By Joseph Erunke
ABUJA-TO stamp out malaria in the country,the sum of N1.89 trillion will be required,the federal government has said.
The government also said about N352 billion was needed for the year 2021 programme implementation on Malaria.
To this end,it has appealed to corporate organisations, private sector, as well as spirited bodies to assist it with a view to achieving its target of driving the malaria scourge out of the country.
Minister of Health,Osagie Ehanire,who said this in a text he presented to mark the 2021 World Malaria Day,said the amount was specifically needed for implementation of the New Strategic Plan on malaria.
According to him, 63.1 percent of the total amount will be used to support Chemoprevention, Diagnosis and treatment just as he said 35.9 percent will be used for vector control.
The minister,who said the use of insecticide-treated nets among under-5 children increased from 43.4 percent in 2015 to 52 percent in 2018, also said pregnant women increased the use from 49 percent in 2015 to 58 percent in 2018.
He said:“Fever testing of under-5 children increased from 5% in 2010 to 11% in 2013, 13% in 2015 and 14% in 2018; but is still too low.
“These measures resulted in a reduction of malaria prevalence from 42% in 2010 to 27% in 2015 and 23% in 2018.”
According to him,”We expect that when results of the 2021 Malaria Indicator Survey to be conducted later this year are out, a further downward trend will be seen.
He said under the Severe Malaria Retrospective Study, 3,503 cases of severe malaria were treated in 18 secondary health facilities.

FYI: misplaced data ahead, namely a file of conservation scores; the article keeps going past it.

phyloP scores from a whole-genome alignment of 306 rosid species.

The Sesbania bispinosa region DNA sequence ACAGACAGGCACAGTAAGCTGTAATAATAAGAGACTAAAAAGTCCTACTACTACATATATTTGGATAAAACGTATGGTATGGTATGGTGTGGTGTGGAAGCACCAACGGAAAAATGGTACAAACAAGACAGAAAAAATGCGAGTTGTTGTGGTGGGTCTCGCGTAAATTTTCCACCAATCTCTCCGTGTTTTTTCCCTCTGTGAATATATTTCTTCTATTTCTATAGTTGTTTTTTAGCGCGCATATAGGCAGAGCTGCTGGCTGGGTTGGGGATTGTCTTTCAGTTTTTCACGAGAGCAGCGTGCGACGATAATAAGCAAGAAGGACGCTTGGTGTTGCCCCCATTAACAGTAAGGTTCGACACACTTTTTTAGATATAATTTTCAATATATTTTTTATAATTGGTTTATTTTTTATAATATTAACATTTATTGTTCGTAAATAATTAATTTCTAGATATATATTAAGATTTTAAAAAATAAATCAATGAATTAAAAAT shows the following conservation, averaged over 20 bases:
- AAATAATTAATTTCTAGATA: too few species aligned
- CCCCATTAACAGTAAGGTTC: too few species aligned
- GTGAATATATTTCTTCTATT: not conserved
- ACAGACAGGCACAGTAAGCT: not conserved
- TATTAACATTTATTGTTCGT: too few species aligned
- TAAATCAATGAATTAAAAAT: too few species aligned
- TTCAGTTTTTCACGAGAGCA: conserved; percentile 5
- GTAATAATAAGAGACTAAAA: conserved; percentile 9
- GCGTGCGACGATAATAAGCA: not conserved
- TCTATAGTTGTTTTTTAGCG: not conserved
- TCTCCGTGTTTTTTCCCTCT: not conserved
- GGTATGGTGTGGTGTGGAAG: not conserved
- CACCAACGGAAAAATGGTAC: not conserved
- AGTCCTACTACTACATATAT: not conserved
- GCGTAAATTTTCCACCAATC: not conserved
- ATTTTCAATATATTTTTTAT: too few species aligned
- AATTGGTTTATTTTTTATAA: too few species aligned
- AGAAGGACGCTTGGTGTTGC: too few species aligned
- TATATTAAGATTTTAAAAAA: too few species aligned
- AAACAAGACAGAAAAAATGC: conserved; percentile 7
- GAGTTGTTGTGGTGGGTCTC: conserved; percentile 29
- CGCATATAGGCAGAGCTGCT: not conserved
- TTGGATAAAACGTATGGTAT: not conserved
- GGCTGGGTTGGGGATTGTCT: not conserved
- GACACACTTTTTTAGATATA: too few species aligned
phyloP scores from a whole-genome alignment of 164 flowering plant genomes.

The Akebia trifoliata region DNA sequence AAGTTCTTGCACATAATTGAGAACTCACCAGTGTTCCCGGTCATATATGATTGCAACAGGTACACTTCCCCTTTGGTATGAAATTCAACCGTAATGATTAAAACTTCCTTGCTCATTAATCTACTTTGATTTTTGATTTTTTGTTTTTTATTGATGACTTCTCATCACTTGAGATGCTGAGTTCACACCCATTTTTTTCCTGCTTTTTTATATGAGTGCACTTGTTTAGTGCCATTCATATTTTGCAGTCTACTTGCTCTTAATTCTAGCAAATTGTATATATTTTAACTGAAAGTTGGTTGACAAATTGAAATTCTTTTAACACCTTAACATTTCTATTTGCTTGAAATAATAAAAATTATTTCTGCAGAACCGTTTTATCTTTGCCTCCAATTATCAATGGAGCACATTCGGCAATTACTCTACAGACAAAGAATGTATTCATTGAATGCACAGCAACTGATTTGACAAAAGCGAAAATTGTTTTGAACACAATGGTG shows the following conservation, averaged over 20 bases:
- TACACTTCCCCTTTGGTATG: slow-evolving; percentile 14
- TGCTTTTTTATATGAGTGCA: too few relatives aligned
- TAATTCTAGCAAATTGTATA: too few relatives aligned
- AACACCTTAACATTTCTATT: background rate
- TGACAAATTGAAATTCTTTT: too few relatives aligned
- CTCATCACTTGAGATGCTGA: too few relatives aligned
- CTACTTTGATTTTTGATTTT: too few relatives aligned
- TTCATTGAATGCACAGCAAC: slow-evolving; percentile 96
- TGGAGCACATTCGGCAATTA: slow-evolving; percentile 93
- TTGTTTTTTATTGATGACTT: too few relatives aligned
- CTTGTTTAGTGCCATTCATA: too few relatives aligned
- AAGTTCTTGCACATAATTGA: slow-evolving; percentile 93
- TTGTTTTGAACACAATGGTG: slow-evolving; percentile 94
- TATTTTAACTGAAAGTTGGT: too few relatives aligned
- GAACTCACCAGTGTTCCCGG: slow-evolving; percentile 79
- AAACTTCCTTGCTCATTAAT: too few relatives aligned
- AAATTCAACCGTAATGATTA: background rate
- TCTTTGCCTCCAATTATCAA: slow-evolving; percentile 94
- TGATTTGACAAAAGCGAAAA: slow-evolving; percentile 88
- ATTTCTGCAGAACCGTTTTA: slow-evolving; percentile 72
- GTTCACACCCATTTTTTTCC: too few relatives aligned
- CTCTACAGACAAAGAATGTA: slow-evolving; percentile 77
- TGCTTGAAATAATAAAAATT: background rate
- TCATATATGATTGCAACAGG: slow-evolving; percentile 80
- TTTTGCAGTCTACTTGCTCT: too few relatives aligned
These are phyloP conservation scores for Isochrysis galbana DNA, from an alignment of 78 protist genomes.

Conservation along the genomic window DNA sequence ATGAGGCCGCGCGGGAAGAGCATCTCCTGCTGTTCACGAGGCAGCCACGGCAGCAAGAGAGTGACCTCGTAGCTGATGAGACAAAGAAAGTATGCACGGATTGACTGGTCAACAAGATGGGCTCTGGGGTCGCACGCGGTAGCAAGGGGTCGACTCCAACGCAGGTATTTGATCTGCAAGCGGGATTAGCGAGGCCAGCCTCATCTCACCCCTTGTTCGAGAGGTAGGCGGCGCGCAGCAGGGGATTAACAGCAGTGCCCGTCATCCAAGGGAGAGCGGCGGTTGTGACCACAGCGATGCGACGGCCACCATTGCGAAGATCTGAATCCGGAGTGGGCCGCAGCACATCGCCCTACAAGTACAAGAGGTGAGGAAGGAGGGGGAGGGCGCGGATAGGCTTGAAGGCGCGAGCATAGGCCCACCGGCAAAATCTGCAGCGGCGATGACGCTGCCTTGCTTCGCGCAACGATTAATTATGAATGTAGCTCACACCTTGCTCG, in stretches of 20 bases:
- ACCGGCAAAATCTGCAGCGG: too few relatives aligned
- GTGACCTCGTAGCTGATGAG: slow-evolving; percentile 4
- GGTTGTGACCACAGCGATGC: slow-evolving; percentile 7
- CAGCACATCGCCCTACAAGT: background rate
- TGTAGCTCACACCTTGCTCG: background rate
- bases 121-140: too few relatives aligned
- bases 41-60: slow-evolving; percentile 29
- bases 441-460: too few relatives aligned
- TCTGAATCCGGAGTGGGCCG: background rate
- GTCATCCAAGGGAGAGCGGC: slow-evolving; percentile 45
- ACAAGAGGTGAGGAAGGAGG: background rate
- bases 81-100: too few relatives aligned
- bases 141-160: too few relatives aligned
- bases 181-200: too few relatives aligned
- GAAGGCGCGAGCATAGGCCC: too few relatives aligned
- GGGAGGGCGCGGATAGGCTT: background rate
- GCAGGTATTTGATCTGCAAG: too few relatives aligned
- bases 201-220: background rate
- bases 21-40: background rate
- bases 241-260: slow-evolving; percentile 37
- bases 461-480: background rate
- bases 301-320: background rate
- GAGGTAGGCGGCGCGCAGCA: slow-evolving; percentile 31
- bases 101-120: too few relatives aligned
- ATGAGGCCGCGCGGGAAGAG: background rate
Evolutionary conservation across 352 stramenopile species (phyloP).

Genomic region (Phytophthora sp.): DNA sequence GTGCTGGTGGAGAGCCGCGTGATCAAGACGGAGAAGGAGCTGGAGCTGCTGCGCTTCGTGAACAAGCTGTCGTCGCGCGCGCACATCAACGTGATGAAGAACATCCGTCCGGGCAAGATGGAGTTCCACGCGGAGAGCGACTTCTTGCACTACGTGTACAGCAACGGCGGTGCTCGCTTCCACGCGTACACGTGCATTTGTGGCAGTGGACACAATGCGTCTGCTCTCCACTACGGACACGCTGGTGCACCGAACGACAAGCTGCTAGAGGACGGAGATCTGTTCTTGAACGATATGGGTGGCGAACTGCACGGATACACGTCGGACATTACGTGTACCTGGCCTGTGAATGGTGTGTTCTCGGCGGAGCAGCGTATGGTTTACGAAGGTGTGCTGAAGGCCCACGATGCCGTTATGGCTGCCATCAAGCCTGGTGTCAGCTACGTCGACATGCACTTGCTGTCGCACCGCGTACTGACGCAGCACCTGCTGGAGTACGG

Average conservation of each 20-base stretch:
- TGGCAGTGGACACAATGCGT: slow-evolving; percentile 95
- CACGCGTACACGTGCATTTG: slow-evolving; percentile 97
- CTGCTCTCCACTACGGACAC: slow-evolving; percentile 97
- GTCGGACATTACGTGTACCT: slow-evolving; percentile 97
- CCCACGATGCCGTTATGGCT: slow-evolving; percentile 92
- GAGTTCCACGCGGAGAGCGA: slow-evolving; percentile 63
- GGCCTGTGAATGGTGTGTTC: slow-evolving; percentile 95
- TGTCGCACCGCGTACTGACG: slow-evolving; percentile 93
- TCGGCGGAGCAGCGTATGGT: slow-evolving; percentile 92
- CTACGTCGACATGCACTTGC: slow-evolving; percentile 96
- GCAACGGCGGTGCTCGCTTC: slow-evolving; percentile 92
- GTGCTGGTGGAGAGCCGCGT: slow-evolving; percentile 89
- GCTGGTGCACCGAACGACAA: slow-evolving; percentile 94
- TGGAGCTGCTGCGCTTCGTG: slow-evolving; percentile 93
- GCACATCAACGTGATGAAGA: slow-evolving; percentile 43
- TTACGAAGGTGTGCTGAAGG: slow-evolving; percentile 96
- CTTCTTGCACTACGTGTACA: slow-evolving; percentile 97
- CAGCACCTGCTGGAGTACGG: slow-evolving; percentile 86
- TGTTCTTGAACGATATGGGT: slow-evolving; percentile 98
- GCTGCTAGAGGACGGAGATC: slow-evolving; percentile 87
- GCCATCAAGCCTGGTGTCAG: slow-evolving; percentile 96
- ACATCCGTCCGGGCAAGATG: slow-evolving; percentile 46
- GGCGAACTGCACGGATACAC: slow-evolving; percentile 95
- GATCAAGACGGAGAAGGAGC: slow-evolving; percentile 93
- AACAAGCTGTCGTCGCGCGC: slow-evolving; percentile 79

The Minister of Health said:“A follow up to the Severe Malaria Clinical Audit done in 2019 revealed an improvement in most of the systems and case-management indicators.”
The minister said quality of care and standards in malaria case management were rolled out in some states, providing the platform for states’ teams to carry out assessments at health facilities, based on three pillars of quality of care including structure, process and outcome.
He said:“As part of efforts to achieve universal health coverage and household ownership of insecticide Treated Nets (ITNs) in Nigeria, 17,267,410 ITNs were distributed in six states, using single-phase door-to-door and double phase door-to-door strategies, due to the COVID-19 pandemic.”
Noting that,”The New Net Project (NNP) study commenced in four Local Government Areas in two states, to help accelerate the scale-up of the next generation ITNs, thereby mitigating the increasing resistance to pyrethroid-only nets”, the minister added that:“The programme has developed a five-year new generation malaria strategic plan (NMSP 2021-2025) to sustain gains achieved in the national malaria control effort and chart a pathway towards achieving a malaria-free Nigeria.”
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